Pyoderma gangrenosum: a retrospective review of patient characteristics, comorbidities and therapy in 103 patients

Authors

  • A.M. Binus,

    1. Department of Dermatology and Pyoderma Gangrenosum Clinic, Brigham and Women’s Hospital and Harvard Medical School, Boston, MA 02115, U.S.A.
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  • A.A. Qureshi,

    1. Department of Dermatology and Pyoderma Gangrenosum Clinic, Brigham and Women’s Hospital and Harvard Medical School, Boston, MA 02115, U.S.A.
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  • V.W. Li,

    1. Department of Dermatology and Pyoderma Gangrenosum Clinic, Brigham and Women’s Hospital and Harvard Medical School, Boston, MA 02115, U.S.A.
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  • L.S. Winterfield

    1. Department of Dermatology and Pyoderma Gangrenosum Clinic, Brigham and Women’s Hospital and Harvard Medical School, Boston, MA 02115, U.S.A.
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  • Funding sources
    Eleanor and Miles Shore 50th Anniversary Fellow in Clinical Medicine award.

  • Conflicts of interest
    A.A.Q. is a consultant for Abbott, Amgen, Novartis, and the Centers for Disease Control. A.M.B., V.W.L. and L.S.W. have no conflicts to disclose.

Laura S. Winterfield.
E-mail: lwinterfield@gmail.com

Summary

Background  Pyoderma gangrenosum (PG) is an uncommon and challenging disease, highly associated with comorbidities, but poorly characterized from a diagnostic and therapeutic perspective.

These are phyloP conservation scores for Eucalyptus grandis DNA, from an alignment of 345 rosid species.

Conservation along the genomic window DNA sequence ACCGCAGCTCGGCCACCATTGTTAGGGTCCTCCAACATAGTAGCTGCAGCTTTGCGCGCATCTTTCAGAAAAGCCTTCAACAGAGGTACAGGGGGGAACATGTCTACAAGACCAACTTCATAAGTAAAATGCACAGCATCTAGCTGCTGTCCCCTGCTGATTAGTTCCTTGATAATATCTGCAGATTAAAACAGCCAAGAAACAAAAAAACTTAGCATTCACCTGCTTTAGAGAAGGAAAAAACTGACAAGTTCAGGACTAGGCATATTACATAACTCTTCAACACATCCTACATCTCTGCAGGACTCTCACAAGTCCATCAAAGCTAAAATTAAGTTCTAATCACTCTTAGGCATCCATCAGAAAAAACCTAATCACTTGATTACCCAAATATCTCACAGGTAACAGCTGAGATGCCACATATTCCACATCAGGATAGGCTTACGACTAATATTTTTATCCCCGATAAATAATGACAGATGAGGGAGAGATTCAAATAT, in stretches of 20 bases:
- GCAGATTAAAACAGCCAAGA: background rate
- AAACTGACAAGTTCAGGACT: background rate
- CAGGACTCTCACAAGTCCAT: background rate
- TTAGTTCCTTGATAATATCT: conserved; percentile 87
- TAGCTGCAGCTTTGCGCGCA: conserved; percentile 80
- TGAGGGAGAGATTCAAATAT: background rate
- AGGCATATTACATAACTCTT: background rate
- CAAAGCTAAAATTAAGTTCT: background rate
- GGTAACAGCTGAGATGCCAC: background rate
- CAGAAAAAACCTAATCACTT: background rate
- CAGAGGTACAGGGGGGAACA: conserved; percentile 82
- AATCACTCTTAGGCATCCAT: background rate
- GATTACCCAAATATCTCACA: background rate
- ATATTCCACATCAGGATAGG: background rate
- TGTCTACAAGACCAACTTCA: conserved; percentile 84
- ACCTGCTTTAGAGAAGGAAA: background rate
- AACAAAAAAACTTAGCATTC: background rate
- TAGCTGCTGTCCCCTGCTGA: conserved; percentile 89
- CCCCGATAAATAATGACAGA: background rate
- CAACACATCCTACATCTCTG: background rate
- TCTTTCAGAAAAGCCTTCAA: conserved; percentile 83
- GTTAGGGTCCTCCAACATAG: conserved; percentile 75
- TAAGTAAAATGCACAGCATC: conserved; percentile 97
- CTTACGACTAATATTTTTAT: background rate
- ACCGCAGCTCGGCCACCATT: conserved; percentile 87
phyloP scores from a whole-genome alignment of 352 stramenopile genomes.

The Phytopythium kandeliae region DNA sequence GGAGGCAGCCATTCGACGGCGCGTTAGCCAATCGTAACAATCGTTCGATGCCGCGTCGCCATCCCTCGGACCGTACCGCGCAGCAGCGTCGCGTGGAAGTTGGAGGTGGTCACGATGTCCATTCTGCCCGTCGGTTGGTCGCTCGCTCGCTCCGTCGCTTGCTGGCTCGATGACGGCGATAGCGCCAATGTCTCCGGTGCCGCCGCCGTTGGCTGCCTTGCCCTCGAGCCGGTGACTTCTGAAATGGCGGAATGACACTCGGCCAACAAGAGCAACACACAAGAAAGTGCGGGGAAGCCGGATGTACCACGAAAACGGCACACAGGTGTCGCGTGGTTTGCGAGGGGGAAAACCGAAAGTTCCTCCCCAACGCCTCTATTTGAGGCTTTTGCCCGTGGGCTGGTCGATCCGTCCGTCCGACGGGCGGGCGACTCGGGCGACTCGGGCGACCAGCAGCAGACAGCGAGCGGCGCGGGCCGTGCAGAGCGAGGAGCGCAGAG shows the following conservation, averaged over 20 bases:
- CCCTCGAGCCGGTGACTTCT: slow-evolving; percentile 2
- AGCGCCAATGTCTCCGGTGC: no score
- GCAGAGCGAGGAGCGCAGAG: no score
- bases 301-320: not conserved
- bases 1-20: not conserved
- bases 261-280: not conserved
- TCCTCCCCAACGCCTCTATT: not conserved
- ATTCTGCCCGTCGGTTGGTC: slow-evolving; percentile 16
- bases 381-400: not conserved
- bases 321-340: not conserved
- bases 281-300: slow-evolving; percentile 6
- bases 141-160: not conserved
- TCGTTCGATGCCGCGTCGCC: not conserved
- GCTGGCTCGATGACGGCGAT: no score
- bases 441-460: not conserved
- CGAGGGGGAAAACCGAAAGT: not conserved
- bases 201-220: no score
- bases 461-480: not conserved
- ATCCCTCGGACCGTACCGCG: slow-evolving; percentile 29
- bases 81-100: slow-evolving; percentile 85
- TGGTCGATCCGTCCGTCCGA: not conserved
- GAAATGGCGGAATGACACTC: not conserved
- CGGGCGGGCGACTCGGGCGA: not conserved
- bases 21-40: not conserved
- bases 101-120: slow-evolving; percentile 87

Objectives  To describe the epidemiology of PG in a hospital-based retrospective review, focusing on demographics, comorbidities and treatments.

Methods  We conducted a retrospective chart review. Patient data were taken from the Research Patient Data Repository of Brigham and Women’s Hospital and Massachusetts General Hospital from 1 January 2000 to 31 December 2007. We identified and confirmed 103 cases of PG, and collected data on anatomical location, number and size of the PG lesions, patient demographics, comorbidities, mortality rate and treatments.

Results  Of the 103 patients, 78 (76%) were female, and only 7% had a biopsy suggestive of PG. The lower leg was the most common location with 78% of PG ulcers occurring there, and 67 (65% of patients) had two or more ulcers at some point. Thirty-five individuals (34%) had inflammatory bowel disease (IBD), 21 (20%) had haematological disorders, 14 (14%) had major depression, 20 (19%) had seronegative arthritis, 11 (11%) had psoriasis, and nine (9%) had hepatitis. Therapy was generally multimodal. The mortality rate during the 8-year study period was 16%.

Conclusions  We present one of the largest PG case series to date. In our study, we found that biopsy of a PG lesion rarely yielded characteristic features of the disease and tissue pathology should not be used to exclude a PG diagnosis. We also found a female predominance and associations with IBD and haematological disorders. Patients with PG in this series had high rates of depression and hepatitis. Further work is needed to establish the mechanism(s) underlying these findings.

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